In a time of declining enrollments and stressed business models for colleges, there may be similar opportunities. Here are three tips.

First, figure out ways to make the choosing process less daunting. Help students prototype what attending the school will actually be like and see, in transparent terms, how it does or doesn’t align with the progress they are trying to make in their lives.

Second, using language that students understand rather than the language of colleges will go a long way in demystifying what a college offers.

Finally, schools should focus more on creating value, less on discounting to lure students. That means being clear about the progress that a student wants to make when they enroll and structuring accordingly to help them make that progress. Students will willingly give up something—their money, time or effort—if it helps them accomplish a priority in their lives, and they will consciously seek out that offering if it clearly aligns with the progress they are seeking.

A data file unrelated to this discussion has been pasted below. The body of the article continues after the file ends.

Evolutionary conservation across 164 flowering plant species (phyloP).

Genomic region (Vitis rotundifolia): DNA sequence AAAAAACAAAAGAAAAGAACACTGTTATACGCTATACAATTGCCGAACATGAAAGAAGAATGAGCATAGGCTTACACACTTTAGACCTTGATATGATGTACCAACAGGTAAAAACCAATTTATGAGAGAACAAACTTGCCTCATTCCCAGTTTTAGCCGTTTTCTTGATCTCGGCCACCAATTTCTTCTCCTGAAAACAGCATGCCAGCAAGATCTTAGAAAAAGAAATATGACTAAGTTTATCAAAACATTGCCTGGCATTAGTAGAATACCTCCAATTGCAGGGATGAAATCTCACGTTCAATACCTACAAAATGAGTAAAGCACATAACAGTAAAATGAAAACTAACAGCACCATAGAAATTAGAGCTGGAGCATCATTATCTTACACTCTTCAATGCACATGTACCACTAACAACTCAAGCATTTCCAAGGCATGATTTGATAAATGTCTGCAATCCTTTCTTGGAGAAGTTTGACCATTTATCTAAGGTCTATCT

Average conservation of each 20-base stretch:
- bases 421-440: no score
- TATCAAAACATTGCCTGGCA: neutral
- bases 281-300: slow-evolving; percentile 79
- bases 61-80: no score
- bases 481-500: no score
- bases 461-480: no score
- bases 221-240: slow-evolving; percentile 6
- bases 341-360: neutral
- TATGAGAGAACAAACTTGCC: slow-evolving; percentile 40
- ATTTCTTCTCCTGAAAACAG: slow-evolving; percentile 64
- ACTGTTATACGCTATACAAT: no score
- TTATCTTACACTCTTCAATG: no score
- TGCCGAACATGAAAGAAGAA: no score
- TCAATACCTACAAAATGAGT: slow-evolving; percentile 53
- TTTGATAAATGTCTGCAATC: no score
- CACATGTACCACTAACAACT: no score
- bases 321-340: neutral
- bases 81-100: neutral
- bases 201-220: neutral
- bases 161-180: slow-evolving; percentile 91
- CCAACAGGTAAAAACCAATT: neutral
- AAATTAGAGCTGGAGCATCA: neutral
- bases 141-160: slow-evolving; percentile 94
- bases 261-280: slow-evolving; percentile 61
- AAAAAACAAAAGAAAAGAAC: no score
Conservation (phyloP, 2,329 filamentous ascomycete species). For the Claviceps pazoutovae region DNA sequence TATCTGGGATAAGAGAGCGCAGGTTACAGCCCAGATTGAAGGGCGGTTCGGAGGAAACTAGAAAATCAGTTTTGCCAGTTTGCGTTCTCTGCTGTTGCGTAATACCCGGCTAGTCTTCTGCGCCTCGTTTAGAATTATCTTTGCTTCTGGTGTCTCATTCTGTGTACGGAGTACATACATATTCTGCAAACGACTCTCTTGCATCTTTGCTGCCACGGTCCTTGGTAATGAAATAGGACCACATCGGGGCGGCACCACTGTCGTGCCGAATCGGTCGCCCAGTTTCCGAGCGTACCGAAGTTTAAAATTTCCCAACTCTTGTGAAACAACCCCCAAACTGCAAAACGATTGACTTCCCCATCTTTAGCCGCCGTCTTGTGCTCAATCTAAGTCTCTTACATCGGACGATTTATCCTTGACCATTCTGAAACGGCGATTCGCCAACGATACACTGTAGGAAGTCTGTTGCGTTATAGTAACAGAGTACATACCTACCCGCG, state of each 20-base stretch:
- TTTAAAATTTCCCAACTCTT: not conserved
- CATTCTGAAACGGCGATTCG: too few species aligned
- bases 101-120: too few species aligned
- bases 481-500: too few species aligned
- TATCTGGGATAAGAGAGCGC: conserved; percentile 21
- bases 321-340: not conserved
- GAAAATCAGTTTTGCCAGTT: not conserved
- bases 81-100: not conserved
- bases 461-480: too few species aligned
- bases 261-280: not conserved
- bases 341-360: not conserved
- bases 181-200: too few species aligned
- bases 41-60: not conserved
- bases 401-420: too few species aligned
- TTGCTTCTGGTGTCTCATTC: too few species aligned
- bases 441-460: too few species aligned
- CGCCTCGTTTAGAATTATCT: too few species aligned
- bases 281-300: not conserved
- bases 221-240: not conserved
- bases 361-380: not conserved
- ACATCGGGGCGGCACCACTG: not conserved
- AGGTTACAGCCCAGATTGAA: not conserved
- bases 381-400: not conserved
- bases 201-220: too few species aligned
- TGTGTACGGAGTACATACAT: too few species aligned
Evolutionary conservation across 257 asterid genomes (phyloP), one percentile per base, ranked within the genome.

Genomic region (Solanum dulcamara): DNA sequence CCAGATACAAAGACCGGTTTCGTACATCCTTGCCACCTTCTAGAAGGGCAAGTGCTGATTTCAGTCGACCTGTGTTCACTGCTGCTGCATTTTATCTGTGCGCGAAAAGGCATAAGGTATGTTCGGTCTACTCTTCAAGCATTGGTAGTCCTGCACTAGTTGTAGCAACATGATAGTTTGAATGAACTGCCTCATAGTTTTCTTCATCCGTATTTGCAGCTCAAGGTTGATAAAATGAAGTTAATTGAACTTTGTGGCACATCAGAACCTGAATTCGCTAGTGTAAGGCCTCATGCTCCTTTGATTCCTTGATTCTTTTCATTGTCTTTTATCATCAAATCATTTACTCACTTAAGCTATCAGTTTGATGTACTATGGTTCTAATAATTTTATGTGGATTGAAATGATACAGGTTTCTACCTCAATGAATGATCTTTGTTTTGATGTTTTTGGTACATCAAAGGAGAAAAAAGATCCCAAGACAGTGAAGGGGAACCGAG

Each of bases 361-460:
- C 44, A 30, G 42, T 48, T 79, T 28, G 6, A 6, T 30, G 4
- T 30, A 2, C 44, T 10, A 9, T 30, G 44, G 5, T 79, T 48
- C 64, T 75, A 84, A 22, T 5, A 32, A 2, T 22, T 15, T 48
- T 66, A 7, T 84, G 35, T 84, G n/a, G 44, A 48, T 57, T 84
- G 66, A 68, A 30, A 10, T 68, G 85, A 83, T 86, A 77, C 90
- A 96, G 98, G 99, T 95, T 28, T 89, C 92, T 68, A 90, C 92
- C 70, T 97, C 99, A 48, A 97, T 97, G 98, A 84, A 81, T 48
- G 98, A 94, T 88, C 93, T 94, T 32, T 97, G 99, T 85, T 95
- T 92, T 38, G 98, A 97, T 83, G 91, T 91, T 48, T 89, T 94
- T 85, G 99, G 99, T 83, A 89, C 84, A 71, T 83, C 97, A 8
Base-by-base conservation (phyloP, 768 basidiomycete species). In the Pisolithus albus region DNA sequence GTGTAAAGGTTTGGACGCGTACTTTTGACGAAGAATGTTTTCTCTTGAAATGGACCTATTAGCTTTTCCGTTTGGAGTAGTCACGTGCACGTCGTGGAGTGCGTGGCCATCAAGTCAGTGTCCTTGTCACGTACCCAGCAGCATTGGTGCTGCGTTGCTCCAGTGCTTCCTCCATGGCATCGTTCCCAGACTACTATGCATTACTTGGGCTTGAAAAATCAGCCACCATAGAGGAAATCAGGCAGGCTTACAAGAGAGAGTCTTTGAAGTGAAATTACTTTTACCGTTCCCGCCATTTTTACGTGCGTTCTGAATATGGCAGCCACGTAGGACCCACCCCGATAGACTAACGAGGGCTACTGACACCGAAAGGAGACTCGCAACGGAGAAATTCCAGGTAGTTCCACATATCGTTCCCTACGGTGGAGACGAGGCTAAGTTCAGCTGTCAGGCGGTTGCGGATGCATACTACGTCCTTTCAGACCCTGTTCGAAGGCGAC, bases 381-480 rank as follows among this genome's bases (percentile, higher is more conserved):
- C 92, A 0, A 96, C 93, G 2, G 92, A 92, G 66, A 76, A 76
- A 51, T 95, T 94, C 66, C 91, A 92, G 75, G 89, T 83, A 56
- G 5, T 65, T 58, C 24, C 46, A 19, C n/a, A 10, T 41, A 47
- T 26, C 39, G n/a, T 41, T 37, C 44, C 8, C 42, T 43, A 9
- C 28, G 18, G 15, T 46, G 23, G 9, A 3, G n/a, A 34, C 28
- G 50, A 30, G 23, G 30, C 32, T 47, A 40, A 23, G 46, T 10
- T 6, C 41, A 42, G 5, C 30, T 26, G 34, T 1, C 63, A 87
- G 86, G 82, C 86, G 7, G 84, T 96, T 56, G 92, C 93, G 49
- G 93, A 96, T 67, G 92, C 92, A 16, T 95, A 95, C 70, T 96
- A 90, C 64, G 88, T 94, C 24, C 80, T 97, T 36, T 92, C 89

Although colleges have long specialized in offering extra twin-long beds alongside an educational experience, it doesn’t mean they need to emulate other parts of the mattress-buying experience.

Michael is a co-founder and distinguished fellow at the Clayton Christensen Institute. He currently works as a principal consultant for Entangled Solutions.

Bob is president of The ReWired Group and serves as an adjunct fellow at the Christensen Institute. He is one of the principal architects of the Jobs to Be Done framework.